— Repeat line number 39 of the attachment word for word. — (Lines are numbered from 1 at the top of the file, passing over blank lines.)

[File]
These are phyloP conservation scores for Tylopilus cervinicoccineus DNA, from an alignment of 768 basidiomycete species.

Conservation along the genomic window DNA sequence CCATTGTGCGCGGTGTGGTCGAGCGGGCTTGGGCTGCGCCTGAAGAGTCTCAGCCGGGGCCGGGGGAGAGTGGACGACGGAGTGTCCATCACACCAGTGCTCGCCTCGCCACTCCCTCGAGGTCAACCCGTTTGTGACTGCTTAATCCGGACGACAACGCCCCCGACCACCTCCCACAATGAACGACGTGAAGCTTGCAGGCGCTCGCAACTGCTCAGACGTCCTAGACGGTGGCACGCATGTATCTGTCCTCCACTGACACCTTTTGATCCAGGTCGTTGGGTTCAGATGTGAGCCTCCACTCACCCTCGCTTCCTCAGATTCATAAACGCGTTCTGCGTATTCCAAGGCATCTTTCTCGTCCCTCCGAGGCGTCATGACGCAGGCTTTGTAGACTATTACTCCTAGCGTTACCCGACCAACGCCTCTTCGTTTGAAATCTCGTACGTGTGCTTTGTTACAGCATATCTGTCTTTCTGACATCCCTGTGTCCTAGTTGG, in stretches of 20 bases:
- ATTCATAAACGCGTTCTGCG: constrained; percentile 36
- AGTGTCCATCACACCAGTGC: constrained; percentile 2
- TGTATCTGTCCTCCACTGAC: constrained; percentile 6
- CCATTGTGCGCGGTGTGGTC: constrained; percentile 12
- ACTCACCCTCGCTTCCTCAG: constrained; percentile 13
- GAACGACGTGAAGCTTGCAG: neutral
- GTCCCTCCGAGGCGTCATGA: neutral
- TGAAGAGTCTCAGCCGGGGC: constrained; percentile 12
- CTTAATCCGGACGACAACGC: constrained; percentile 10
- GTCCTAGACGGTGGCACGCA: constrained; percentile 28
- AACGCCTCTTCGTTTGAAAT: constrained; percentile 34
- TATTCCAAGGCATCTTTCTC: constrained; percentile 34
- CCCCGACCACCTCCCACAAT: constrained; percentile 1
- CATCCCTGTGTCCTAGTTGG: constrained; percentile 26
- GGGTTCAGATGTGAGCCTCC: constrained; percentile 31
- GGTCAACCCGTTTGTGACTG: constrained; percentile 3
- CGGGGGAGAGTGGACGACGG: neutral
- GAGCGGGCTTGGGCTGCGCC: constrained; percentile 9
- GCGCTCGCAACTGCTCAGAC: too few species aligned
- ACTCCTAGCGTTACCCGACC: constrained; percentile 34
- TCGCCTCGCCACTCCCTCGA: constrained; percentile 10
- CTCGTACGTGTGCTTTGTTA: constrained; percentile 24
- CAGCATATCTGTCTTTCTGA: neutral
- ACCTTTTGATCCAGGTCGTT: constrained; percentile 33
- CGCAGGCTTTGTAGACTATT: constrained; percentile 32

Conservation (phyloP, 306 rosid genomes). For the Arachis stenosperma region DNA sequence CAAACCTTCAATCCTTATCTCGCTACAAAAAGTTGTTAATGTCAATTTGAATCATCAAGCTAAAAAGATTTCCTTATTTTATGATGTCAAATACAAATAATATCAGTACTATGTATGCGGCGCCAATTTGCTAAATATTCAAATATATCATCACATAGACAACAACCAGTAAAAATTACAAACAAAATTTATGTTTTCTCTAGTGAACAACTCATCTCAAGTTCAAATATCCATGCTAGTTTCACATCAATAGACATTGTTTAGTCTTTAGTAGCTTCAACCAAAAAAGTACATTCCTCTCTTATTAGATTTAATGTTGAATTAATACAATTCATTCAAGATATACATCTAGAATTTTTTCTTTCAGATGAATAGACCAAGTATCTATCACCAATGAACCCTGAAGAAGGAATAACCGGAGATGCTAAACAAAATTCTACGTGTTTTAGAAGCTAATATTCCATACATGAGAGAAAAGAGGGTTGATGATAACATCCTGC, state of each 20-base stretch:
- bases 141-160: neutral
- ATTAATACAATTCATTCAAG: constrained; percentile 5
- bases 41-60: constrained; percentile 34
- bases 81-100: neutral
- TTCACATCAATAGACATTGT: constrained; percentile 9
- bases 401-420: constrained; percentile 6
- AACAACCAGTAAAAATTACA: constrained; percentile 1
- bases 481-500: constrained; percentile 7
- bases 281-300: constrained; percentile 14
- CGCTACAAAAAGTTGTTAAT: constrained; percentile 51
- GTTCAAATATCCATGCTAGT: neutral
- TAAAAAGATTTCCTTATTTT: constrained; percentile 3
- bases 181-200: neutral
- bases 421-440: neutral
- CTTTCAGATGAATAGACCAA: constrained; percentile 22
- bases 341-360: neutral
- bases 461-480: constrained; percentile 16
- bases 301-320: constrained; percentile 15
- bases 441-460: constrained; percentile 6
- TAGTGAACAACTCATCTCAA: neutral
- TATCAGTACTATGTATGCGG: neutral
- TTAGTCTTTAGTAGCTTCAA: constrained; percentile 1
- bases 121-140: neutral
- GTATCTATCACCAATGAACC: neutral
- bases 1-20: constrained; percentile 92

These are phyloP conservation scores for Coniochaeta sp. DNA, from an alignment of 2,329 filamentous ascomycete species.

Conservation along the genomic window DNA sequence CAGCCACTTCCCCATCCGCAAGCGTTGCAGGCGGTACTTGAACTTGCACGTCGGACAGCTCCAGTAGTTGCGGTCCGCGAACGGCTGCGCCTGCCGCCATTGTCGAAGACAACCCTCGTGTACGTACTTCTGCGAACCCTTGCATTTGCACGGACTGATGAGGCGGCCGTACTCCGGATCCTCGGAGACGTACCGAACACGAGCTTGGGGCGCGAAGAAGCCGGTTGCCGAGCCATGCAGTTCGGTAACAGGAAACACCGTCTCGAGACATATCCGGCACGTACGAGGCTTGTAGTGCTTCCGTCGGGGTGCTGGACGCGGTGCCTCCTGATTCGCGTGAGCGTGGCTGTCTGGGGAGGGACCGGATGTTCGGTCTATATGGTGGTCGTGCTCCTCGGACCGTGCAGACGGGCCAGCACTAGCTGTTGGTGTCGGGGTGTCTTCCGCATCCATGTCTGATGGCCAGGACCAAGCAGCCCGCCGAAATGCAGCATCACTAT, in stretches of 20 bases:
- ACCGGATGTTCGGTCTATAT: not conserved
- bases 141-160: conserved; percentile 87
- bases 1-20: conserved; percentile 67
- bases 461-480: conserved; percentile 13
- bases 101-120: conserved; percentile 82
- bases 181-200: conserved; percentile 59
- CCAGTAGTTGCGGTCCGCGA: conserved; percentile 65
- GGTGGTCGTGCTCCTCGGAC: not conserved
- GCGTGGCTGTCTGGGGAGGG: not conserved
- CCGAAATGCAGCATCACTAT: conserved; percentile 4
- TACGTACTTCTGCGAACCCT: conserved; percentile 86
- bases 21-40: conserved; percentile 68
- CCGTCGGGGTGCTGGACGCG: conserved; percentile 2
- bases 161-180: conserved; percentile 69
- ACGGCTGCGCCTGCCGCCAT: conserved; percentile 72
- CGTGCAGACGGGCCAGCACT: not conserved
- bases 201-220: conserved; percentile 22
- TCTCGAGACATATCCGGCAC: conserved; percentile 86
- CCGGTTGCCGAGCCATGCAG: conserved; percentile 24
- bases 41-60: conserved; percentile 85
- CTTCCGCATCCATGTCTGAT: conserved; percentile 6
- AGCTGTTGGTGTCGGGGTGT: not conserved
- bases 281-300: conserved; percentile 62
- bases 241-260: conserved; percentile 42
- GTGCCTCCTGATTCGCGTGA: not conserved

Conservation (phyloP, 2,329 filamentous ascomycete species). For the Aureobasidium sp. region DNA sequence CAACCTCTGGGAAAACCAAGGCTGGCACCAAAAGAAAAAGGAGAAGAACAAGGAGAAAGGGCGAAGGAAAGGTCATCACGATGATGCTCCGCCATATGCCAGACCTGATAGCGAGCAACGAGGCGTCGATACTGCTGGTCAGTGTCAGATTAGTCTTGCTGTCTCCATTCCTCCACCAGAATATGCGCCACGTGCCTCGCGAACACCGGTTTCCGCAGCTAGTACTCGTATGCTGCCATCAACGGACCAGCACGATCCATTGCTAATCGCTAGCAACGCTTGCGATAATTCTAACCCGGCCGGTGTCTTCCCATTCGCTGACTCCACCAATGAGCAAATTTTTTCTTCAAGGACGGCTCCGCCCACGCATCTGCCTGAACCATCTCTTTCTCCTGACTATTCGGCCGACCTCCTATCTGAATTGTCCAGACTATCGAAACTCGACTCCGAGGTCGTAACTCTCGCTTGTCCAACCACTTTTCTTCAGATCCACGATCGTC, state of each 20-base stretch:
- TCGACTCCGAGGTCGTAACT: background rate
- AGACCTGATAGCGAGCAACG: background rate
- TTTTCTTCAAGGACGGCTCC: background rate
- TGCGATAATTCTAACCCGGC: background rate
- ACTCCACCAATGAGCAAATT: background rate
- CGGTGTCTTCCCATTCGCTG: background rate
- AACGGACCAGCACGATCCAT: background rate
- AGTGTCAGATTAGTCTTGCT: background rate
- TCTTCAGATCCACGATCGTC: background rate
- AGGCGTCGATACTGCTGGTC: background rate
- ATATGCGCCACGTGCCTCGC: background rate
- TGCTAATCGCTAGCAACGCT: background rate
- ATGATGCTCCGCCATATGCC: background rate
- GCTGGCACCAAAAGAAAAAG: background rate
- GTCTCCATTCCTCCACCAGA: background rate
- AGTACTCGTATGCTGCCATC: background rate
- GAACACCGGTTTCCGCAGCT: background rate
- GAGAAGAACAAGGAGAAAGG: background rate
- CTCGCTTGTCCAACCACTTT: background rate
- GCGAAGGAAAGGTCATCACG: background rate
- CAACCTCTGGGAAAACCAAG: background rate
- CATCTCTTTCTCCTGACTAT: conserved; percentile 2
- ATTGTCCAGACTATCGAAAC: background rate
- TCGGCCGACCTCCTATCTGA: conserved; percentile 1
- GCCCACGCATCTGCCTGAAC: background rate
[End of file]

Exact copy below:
- GTTCAAATATCCATGCTAGT: neutral